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Marine Ecology Progress Series

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MEPS 415:211-220 (2010)  -  DOI:

Intrapopulation variation in habitat use by two abundant coastal fish species

Caroline M. Hammerschlag-Peyer*, Craig A. Layman

Marine Sciences Program, Department of Biological Sciences, Florida International University, 3000 N.E. 151st Street, North Miami, Florida 33181, USA

ABSTRACT: Decline of marine fisheries has become one of the most severe global environmental crises. In typical fishery management efforts, fish populations are often treated as homogeneous units, thereby tacitly ignoring potential intrapopulation variation within taxonomic groupings. We used acoustic telemetry and stable isotope analysis to examine movement patterns of 20 gray snapper Lutjanus griseus and 20 schoolmaster snapper L. apodus in a Bahamian tidal creek and wetland. In particular, we examined (1) if intrapopulation variation in fish habitat use and movement patterns existed, (2) whether that variation was a function of body size, and (3) if there was evidence of specialization in habitat use among individuals. We found that movement varied substantially among individuals, but was independent of body size. Some individuals exhibited frequent, repeated, movements to certain areas of the study site. δ13C values of individual snapper were significantly related to movement metrics, suggesting that movement differences were related to specific patterns of foraging behavior. Our findings suggest the importance of incorporating intrapopulation niche variation—a source of variation that is often overlooked in traditional conservation and management strategies—into the study of coastal fish populations.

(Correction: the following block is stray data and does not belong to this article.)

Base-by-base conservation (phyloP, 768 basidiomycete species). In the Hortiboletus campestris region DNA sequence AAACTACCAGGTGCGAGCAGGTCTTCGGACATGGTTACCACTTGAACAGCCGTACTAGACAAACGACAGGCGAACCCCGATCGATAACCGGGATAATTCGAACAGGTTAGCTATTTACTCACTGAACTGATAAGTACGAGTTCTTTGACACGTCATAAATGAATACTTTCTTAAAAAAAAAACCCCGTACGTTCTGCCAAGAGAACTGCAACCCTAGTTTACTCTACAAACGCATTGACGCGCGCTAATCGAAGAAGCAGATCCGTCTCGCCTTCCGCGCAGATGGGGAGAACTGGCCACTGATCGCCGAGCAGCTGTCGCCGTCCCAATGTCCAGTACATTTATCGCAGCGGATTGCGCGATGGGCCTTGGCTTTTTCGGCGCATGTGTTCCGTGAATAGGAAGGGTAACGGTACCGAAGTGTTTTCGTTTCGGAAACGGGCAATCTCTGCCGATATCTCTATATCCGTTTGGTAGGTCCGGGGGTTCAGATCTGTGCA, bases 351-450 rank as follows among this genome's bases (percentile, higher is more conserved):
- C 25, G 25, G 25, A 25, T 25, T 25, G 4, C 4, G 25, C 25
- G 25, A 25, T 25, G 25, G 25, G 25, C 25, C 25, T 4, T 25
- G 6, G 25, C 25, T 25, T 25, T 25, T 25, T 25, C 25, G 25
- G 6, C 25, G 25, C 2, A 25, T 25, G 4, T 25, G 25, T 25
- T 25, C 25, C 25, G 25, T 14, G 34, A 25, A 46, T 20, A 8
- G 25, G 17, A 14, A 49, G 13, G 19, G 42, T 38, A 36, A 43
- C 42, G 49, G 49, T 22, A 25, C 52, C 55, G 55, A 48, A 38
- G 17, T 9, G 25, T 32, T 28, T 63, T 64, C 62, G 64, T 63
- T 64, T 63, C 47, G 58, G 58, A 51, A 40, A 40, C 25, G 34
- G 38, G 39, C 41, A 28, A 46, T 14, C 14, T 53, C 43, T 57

KEY WORDS: Behavioral ecology · Body size · Fisheries · Food web · Individual specialization · Movement patterns · Optimal foraging theory · Stable isotopes

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Cite this article as: Hammerschlag-Peyer CM, Layman CA (2010) Intrapopulation variation in habitat use by two abundant coastal fish species. Mar Ecol Prog Ser 415:211-220.

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